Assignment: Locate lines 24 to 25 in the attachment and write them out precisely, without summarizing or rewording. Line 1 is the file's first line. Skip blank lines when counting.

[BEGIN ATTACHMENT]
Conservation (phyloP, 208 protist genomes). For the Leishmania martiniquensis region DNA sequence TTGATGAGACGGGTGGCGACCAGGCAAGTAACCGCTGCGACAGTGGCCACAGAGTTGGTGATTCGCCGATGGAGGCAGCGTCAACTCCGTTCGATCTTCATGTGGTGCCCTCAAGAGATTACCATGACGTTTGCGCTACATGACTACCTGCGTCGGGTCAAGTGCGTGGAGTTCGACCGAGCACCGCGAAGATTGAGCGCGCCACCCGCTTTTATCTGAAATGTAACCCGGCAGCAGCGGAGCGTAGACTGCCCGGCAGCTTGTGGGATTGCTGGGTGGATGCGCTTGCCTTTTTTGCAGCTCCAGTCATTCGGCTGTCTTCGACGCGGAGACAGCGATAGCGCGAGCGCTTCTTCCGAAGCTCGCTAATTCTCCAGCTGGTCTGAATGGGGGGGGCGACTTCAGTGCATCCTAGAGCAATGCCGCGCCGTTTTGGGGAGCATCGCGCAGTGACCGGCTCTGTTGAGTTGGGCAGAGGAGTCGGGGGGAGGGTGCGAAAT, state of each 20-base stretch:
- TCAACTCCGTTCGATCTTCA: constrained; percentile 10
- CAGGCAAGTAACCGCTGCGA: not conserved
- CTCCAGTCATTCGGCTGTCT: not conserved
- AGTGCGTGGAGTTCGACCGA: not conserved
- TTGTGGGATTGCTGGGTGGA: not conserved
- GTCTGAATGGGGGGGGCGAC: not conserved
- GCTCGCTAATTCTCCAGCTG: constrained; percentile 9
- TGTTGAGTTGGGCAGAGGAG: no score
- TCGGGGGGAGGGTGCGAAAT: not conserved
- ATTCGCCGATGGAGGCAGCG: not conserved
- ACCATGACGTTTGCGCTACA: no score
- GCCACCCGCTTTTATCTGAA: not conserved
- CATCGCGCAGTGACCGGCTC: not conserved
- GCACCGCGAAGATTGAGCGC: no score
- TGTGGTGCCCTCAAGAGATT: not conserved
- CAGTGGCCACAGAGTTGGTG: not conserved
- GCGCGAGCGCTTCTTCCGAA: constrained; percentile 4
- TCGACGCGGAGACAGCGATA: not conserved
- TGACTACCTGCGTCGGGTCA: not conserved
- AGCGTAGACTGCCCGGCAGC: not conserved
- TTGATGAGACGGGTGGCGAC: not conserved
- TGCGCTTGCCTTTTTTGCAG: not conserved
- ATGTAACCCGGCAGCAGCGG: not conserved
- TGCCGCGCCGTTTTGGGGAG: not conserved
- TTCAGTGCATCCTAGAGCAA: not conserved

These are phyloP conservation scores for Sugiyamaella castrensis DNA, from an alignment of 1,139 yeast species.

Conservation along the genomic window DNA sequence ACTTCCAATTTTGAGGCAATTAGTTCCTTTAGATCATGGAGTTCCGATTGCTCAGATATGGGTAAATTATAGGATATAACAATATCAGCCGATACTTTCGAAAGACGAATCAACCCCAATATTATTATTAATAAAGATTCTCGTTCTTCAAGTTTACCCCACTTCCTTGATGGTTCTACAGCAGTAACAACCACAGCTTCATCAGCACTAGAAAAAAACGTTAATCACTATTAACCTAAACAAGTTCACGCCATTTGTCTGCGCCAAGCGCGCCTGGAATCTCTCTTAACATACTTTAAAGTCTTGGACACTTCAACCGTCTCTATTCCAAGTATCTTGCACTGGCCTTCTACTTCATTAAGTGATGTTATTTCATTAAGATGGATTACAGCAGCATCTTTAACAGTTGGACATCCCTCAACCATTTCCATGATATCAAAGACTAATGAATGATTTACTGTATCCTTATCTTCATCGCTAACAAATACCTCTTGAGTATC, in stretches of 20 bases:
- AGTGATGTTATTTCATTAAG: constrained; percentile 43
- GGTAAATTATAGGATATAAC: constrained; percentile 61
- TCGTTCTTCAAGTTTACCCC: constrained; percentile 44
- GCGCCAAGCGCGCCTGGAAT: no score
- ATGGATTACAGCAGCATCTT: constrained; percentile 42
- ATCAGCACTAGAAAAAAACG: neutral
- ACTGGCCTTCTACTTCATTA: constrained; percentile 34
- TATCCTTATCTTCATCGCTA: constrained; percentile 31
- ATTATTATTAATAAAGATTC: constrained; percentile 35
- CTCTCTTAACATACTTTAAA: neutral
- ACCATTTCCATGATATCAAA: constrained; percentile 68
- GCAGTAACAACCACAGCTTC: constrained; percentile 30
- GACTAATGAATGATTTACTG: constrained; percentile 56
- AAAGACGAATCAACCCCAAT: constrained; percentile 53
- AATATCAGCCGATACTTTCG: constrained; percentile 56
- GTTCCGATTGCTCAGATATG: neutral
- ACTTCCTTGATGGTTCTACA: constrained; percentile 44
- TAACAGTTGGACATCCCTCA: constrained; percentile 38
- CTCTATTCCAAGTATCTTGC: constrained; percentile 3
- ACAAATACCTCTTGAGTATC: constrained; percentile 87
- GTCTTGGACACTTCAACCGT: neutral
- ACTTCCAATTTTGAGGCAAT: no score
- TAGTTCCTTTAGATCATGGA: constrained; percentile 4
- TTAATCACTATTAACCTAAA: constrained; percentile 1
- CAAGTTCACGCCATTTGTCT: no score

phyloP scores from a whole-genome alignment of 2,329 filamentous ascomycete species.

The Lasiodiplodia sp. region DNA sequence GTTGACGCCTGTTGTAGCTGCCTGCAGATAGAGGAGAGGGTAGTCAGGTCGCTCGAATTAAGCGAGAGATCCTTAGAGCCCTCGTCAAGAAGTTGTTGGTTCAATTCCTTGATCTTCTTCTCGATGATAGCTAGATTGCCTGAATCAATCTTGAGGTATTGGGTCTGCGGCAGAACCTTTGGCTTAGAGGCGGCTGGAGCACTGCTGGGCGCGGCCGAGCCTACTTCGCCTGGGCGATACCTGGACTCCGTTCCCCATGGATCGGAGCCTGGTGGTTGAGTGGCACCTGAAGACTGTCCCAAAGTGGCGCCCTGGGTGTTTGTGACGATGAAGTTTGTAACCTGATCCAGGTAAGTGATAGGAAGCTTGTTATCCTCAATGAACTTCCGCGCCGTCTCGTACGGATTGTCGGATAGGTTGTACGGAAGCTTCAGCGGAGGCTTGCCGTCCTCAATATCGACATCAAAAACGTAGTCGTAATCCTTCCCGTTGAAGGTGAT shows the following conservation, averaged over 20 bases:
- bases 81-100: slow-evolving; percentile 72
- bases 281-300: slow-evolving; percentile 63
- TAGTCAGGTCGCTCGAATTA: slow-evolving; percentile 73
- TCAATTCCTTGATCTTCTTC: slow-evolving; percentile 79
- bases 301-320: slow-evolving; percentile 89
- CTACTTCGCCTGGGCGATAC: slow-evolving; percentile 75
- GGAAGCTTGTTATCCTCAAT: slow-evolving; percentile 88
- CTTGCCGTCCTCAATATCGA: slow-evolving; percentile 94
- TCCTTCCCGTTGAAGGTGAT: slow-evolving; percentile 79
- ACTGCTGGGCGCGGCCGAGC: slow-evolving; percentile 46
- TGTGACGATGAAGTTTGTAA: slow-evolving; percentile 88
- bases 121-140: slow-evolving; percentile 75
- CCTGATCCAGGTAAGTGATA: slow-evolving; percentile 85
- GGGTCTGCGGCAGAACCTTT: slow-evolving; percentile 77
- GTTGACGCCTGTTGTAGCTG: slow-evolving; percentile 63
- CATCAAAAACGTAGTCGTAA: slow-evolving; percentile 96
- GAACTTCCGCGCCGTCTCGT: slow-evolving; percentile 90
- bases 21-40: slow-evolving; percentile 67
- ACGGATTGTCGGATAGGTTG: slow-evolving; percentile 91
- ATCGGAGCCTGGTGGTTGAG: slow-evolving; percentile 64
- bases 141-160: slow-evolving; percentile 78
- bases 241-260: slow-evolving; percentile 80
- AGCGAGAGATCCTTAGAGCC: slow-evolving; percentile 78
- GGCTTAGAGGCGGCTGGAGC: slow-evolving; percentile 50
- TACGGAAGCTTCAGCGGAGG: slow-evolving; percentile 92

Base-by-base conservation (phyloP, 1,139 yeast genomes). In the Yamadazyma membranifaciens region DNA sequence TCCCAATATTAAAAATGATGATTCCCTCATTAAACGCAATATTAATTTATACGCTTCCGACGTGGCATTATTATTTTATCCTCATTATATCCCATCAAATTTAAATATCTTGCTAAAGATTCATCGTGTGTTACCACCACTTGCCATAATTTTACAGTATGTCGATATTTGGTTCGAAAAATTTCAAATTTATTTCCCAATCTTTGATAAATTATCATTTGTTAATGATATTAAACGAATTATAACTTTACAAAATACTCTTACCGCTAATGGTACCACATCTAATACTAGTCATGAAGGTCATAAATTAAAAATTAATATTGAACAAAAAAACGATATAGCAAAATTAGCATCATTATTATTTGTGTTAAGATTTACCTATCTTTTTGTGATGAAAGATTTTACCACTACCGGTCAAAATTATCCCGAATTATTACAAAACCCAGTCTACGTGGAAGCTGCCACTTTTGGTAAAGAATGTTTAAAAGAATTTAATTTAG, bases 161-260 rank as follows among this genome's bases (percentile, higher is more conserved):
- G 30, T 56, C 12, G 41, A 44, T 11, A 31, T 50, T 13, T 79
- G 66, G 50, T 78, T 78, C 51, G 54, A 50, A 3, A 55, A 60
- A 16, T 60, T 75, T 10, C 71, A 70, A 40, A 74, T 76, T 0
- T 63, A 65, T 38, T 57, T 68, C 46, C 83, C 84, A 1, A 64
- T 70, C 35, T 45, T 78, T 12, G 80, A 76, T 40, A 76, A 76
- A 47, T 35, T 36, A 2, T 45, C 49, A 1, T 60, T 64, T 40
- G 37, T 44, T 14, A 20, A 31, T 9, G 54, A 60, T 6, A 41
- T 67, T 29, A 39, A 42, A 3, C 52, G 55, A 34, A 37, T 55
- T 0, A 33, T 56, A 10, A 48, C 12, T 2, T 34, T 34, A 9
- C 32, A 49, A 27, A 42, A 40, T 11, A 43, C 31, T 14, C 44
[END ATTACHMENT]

- ATGTAACCCGGCAGCAGCGG: not conserved
- TGCCGCGCCGTTTTGGGGAG: not conserved